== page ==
by Margaret Fisher, in Utah and the (1800)

Captain came into possession of his favorite horse. Stonewall, about 1865. The horse was a wild, untamed creature, which accounts for the fact that he was named after the famous Southern General.

He formerly belonged to . The animal was a beauty, steel grey, with small head and arched neck. One could plainly see that he was of Arabian blood. People thought he was vicious but he only lacked breaking.

Captain Smith called on Pres. Brigham Young and requested the privilege of breaking the animal,, which was one of six matched horses.

President Young said, “No, Lot, I think too much of you to allow you to risk your life in that manner.’’

Nevertheless, Lot Smith persisted in his request until Pres. Young sent two men to bring the horse out.

Exclaiming, “Pres. Young, I can break that horse very nicely!” he took Stonewall and departed.

A few days subsequent, Lot Smith returned, mounted on Stonewall and demonstrated to President Young how completely the horse had been broken. Captain Smith alighted, seized the horse by the hind legs, raised him up and down in wheelbarrow fashion, crawled between his legs, walked under him, made him lie down, sat upon him and then walked across him. The horse did not appear to notice the maneuvers.

Then Captain Lot Smith bade President Young goodbye and started to go, but the horse persisted in following him. The Captain finally was compelled to come back in order to get Stonewall to return. When they returned to where President Young was standing, the President said, “Lot, because you broke that horse in such a wonderful manner, I will make you a present of him.”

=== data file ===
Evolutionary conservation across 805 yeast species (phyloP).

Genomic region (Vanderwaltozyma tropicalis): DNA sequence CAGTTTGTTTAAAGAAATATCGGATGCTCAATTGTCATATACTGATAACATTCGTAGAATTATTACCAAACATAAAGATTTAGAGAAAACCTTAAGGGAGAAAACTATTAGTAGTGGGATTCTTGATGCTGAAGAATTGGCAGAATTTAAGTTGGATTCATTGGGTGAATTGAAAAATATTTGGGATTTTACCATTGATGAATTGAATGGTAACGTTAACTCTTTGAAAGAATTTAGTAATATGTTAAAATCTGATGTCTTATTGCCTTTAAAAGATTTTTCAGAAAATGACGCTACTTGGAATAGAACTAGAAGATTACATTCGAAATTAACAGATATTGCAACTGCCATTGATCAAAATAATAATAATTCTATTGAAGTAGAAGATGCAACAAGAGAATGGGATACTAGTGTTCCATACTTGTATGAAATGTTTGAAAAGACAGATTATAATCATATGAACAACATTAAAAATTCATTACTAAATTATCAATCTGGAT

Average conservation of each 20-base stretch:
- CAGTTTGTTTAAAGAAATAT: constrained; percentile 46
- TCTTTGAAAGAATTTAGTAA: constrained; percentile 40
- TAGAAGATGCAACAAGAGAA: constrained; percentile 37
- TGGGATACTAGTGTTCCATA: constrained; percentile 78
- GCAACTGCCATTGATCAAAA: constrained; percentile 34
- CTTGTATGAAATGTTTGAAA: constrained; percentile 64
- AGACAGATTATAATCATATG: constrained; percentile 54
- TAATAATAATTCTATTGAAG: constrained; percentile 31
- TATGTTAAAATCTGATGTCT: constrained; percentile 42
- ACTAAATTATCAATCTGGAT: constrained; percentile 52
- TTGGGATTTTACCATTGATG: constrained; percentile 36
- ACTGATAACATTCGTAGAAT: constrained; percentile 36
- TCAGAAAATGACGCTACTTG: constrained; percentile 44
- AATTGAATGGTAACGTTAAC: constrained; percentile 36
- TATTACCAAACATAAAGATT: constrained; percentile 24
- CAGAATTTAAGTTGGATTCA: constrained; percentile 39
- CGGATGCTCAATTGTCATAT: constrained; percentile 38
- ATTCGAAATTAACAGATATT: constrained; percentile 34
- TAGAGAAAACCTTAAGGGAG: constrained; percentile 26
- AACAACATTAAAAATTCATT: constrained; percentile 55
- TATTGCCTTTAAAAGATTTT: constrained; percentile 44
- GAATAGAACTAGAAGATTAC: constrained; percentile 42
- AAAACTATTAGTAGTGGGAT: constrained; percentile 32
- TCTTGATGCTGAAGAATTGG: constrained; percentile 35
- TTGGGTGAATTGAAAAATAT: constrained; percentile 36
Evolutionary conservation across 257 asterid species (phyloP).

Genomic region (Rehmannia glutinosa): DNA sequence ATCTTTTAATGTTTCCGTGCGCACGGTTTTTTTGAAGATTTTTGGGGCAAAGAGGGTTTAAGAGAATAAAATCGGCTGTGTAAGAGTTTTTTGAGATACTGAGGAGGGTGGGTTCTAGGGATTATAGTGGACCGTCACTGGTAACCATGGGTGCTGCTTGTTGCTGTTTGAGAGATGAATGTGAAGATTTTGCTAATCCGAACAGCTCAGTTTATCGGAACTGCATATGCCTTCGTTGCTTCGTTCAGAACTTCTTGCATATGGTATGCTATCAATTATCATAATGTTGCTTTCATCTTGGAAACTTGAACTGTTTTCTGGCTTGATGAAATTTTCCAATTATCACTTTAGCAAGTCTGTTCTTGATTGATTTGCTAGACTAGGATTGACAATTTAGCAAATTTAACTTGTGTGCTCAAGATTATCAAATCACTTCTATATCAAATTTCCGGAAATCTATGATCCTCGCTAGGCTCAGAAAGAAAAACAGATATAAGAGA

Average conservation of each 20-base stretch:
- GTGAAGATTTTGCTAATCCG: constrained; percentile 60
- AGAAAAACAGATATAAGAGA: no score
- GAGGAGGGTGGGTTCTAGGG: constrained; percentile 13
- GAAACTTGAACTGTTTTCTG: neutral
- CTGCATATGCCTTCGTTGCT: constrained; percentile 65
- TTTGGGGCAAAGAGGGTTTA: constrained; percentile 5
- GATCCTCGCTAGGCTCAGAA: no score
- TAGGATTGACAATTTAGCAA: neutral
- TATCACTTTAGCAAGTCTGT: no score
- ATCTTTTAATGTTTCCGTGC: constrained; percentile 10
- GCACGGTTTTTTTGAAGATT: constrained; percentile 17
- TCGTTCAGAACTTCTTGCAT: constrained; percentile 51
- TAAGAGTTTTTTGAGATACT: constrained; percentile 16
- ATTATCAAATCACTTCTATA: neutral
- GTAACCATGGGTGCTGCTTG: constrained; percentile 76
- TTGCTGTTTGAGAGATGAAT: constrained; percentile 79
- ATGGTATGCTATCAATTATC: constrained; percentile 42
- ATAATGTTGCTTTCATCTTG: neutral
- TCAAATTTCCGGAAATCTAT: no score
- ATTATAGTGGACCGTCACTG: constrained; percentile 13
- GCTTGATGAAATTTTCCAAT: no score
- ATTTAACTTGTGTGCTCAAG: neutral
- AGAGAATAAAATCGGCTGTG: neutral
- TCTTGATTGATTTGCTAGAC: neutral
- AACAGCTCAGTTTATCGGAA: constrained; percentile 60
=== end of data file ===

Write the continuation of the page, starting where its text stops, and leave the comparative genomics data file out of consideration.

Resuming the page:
Let Smith rode Stonewall for years and grew to love him as he never loved any other animal. It was a familiar sight among the people to see Captain Smith on his beautiful horse. He was a splendid horseman and made a ^ery imposing appearance when mounted in his saddle.

Years previous to this Capt. Smith while on a skirmish with the Indians, met Col. Robert T. Burton, who was engaged in the same expedition, commanding another Company. The two men became fast friends, and their friendship grew with the years. Later, Lot Smith presented his “favorite” to his old “pal” Robert T. Burton.

It has long been the desire of Lot Smith’s comrades to see wrought in bronze, an equestrian statue of Captain Lot Smith mounted on his favorite horse, Stonewall.—William S. Burton.

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